Bad credit can be anything from missed utility payments to unpaid credit card bills, county court judgements (CCJs), individual voluntary arrangement (IVA), or bankruptcy.
There are different degrees of bad credit. If you’ve missed the odd payment here and there, your credit history won’t be perfect but it won’t be terrible either. However, if you systematically take out loans, credit deals and contracts and never pay what’s due, your credit history will look pretty dire.
Applying for a broadband deal isn’t like applying for a mortgage. You won’t need a perfect history to be accepted. So even if your credit file has a few blips here and there, you’ll probably be OK.
It’s not just missed payments and unpaid bills that will result in a failed credit check. There may be inconsistencies in the address details on your file – companies like the address for your bank card to be the same as your delivery or installation address. Not being on the electoral roll can also mean being turned down for credit – so get yourself registered at your current address.
If you’ve previously taken out loans or financial agreements jointly with a partner and you’ve now split up, you need to issue a “notice of disassociation” to the three credit references. If you don’t, your ex’s financial behaviour will continue to affect your credit file (you always knew they were no good for you, didn’t you?)
Even if you have bad debts or are insolvent, you may still be able to get a standard broadband deal if you can demonstrate some stability – such as a long-term employment history, residence at the same address for a prolonged period of time (ideally owned) or a consistent track record with the same bank.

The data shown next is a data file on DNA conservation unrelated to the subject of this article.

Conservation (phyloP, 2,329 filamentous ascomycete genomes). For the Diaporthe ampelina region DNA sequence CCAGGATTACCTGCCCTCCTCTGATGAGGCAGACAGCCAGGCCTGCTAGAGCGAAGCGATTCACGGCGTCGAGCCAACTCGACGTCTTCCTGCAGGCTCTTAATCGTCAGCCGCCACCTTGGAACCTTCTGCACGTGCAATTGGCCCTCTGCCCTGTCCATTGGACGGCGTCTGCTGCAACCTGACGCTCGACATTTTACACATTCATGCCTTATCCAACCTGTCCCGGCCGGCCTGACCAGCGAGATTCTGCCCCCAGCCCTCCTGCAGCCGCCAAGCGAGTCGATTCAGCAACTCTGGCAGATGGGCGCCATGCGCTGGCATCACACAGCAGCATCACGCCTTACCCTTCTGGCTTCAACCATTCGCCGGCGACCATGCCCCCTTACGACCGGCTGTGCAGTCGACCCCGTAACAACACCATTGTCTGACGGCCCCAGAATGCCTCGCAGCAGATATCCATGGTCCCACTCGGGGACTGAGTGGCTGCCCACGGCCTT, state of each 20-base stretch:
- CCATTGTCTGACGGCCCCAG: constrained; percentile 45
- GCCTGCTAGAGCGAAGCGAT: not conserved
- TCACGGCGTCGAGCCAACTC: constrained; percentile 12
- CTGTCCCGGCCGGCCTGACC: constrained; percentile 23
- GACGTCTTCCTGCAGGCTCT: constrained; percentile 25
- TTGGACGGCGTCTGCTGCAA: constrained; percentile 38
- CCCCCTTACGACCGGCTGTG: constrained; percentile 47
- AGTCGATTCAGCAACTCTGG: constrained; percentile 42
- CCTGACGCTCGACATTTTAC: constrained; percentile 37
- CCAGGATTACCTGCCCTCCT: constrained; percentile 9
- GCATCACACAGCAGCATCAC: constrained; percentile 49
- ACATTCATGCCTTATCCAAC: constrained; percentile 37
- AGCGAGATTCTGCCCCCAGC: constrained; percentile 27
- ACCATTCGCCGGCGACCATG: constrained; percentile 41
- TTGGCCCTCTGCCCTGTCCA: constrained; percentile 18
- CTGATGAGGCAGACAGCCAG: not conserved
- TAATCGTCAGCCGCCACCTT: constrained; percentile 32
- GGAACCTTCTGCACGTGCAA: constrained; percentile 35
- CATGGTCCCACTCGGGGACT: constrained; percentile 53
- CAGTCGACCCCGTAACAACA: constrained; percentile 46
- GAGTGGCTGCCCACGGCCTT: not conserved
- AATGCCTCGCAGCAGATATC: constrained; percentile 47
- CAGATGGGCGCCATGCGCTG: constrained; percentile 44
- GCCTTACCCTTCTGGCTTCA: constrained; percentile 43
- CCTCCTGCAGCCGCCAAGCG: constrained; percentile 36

Providers generally like to see a fixed landline number rather than a mobile on application forms, and may look more favourably on existing or previous customers who have a good payment record with them. If you’ve always paid your BT phone bill on time for example, you shouldn’t have any problem taking out a BT broadband deal.
Before applying for a broadband product (or any other commitment that may trigger a credit check), it’s worth taking a look at your credit record to get a full picture of your financial history. In addition to your score, it will detail all of your past credit agreements and applications in the past six years, including outstanding balances and missed payments.
Credit reference agencies Equifax, Callcredit and Experian have to provide you with a copy of your statutory report for £2. They also offer options to pay for more detailed reports or sign up for credit monitoring services. If there are mistakes on your credit file, you can ask for them to be corrected.
Probably, yes. A number of providers including Now Broadband, SSE, Direct Save Telecom and Virgin Media offer 30-day rolling contracts for broadband. These tend to come with higher set-up fees than 12, 18 or 24-month deals so, with you paying more cash upfront, your credit worthiness will be slightly less important than if you are applying for a longer contract.
No, there’s no such thing. Different companies will interpret your credit history in different ways and place differing importance on different aspects (for example, energy companies won’t be keen on you if you leave energy debts all over the place). There’s no blacklist, either for people or addresses.
Defaults and missed payments stay on your credit record for six years. So, even if your credit history is terrible now, if you pay everything on time for the next six years you’ll then have a clean sheet again. Generally, companies are more concerned about your recent history than things that happened five-and-a-half years ago.